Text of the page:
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What's the idea of a book group?

First and foremost, the purpose of a book group is to give its members more to read than they could afford themselves, to introduce them to books and authors they would probably never have thought of reading without the group, and to get different perspectives on the various works.

I want to make clear that we are NOT talking about a reading circle or "Oprah's book of the month" here – nobody is compelled to read anything specific. It’s a combination of recommendation, private library and book saving scheme.

So, how does it work?

You’ll need a minimum of six members to make this kind of group work, and it starts to become unwieldy above ten. Meetings take place once a month. The wider variety of reading tastes you can get amongst your members, the better.

To begin with, each member brings three-four books they particularly like to the first meeting. These books will remain their property, but will be available for other group members to borrow. Members describe the books and why they liked them then put them into the library pool.

Then, everyone dives in and picks out the books they want to borrow – if someone else gets there first, they have to wait till next month.

In addition, each member brings a given sum ($10.00 in our group) to each meeting. At the end of the meeting one member in turn takes that month's cash to buy more books. The books you buy when it's your turn will ultimately belong to you, when the other members have all had chance to read them (and yes, you *can* read them first, since you get them for a month before they have to go into the pool) it's the member’s choice whether to buy new or second hand.

At second and subsequent meetings, the buying member explains why they chose what they did, and everyone talks about what they thought of the books they borrowed last month. Lively discussion ensues. It’s a great way to enlarge your library, your tastes and to spend an entertaining evening.

Technicalities and ground rules

In order for this to work properly, and to make sure it remains fair to all members, ground rules need to be established. Each group will probably have their own ideas, but I’ll list what works for us.

  1. Money: Even if a member can't attend a meeting, they must commit to sending their cash, so that regular members don’t end up funding occasional ones. We don’t allow paying in advance, because then someone has to take care of the cash and records, and none of us have the time or the inclination.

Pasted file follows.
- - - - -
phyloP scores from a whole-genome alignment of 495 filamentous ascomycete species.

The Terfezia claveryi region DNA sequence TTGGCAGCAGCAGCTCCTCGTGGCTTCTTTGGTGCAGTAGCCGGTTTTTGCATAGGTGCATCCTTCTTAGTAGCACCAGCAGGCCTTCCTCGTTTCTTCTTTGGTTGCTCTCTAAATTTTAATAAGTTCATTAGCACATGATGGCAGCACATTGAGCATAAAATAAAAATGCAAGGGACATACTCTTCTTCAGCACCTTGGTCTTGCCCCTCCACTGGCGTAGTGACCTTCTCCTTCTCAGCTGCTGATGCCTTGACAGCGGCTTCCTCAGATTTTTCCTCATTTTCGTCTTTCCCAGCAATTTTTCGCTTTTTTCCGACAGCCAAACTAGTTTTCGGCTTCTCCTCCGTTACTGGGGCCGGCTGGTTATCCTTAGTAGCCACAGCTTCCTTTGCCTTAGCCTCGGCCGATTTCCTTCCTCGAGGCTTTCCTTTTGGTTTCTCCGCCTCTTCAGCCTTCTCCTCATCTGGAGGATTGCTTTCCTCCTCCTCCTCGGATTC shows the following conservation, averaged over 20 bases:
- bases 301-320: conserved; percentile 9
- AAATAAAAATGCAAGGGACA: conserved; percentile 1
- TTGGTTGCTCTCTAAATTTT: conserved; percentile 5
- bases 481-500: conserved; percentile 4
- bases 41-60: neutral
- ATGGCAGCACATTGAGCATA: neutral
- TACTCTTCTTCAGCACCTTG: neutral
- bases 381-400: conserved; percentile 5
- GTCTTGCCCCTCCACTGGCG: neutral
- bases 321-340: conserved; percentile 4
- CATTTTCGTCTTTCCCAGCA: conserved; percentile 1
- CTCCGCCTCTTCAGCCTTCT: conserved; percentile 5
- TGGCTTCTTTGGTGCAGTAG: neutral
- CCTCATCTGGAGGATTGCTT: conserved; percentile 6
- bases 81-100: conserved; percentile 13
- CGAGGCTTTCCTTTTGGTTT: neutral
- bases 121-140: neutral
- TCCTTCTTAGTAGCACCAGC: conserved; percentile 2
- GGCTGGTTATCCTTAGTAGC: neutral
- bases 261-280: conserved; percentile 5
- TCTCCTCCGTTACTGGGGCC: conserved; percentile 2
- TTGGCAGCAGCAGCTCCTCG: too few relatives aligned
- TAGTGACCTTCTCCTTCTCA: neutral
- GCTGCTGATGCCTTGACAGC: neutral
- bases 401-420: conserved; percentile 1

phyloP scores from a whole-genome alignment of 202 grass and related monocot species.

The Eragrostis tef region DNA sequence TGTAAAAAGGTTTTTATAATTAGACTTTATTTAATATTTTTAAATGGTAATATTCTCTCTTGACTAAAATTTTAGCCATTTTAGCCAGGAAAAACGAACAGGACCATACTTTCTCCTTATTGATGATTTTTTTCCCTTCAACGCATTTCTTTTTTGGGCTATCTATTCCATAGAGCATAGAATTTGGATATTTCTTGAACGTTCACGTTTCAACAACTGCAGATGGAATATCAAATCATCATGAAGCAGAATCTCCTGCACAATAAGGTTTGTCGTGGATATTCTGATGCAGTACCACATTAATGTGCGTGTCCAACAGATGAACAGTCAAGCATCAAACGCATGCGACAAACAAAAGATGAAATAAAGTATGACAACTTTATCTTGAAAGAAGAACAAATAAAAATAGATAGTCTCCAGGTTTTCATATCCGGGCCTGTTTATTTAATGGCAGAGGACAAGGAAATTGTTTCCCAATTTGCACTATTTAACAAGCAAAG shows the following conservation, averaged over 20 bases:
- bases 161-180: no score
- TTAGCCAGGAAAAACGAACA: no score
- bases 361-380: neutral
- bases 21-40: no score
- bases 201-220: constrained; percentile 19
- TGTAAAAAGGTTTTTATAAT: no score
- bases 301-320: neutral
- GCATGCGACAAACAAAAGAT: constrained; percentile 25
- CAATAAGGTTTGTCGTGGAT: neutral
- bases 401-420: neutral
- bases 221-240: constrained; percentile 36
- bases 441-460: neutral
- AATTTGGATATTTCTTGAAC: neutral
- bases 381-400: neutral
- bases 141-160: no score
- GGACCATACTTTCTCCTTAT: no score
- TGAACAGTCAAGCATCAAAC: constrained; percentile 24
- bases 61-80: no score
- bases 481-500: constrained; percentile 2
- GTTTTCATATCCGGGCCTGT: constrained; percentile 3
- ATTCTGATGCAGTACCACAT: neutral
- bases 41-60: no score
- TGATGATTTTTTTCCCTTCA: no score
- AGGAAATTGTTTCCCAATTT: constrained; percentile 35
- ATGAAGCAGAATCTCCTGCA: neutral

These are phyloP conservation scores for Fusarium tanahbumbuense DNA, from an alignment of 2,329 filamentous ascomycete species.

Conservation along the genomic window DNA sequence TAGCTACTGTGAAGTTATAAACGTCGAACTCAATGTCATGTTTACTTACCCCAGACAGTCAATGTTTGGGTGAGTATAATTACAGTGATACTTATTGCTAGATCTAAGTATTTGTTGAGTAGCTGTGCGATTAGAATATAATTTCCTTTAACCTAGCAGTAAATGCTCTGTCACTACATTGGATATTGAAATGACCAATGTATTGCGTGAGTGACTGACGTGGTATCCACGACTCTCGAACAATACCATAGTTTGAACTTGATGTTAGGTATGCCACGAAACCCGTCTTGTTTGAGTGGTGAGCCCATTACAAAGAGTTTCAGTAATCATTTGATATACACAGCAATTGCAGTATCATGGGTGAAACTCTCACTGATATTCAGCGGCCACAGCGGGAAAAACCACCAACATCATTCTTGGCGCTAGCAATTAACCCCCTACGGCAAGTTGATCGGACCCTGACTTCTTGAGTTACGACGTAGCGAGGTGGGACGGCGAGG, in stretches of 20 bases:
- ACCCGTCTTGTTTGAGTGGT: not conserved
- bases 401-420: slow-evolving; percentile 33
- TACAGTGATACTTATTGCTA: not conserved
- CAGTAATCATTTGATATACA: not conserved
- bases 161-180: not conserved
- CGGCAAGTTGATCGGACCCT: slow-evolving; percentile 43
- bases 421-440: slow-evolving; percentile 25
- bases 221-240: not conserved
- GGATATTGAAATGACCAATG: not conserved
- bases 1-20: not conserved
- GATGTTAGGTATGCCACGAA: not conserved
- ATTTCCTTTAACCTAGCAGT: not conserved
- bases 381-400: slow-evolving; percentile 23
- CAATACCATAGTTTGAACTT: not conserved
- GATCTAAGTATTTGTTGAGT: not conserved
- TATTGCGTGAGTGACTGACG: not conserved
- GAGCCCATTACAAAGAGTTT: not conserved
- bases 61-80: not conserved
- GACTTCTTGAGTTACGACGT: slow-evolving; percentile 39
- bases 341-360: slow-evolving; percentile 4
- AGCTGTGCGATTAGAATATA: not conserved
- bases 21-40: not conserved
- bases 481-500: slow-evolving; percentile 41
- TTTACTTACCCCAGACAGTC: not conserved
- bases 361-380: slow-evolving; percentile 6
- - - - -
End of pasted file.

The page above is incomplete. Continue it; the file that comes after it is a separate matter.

2. Keeping track of books: All members write their names in the front of books they add to the pool, and a card is put inside each book, giving the title and owner. We have a ring-binder, divided by member. Under each name there is a list of books contributed, and a clearfile pocket (you know those plastic envelope things for keeping documents clean). When a member borrows a book from the pool, they write their name and the date on the card for that book, and the cards are put in the pocket, just like an old fashioned library system – cards are only removed from pockets to return to books, so if you forget to bring a book back it's obvious that you still have it.
  3. Damage: Accidents happen – if a member damages somebody else’s book beyond normal reading wear, they are committed to replacing it.
  4. Removal from the library: Once everyone has read a book, or it hasn’t been borrowed for 6 months, it goes home.
  5. Meetings: There are all kinds of options here. You can decide to have one member host all meetings, rotate it, or choose a location away from anyone’s home. We’ve decided the last – this prevents anyone being stuck with the all the hassle, avoids invidious comparisons of who’s got the nicest house/stuff, and means we aren’t caught without somewhere to meet if the hosting member gets taken ill. We have coffee, but no food, again to prevent inconvenience and competitiveness, and there’s a kitty for providing tea/coffee/milk etc.
  6. Lapsed membership: If a member misses two meetings without sending money, we email them. If they miss a third meeting they're out, and we take a new member off the waiting list (yes, we do have one, already).
  7. We also have a policy of "No reminders". We know the time, dates and place of the meetings. We’re all grown-ups, and it’s our own responsibility to get ourselves there.

It all sounds very regulated. Is it any fun?

God, yeah.

If you like reading, it's brilliant. At the moment, our library contains: short stories, autobiography and biography, mainstream, gay, crime, historical, and science fiction with authors from the USA, UK, Australia, New Zealand, Canada and Germany ranging from the 1930’s to this year. Some of the authors are very well known, like Gunther Grass, John Irving and Agatha Christie, some have only released one book so far, and I've got the pool this month so have just added Philip Pulman's "His Dark Materials" trilogy, amongst others.

Discussion can be contentious – some people are going to HATE the things you LOVE, but then what's the fun in everyone agreeing?

Worst case, you’ll get some new books, and a cheap social evening, once a month. Best, you’ll discover authors you never heard of, and find whole new areas of reading you never dreamed you’d enjoy.

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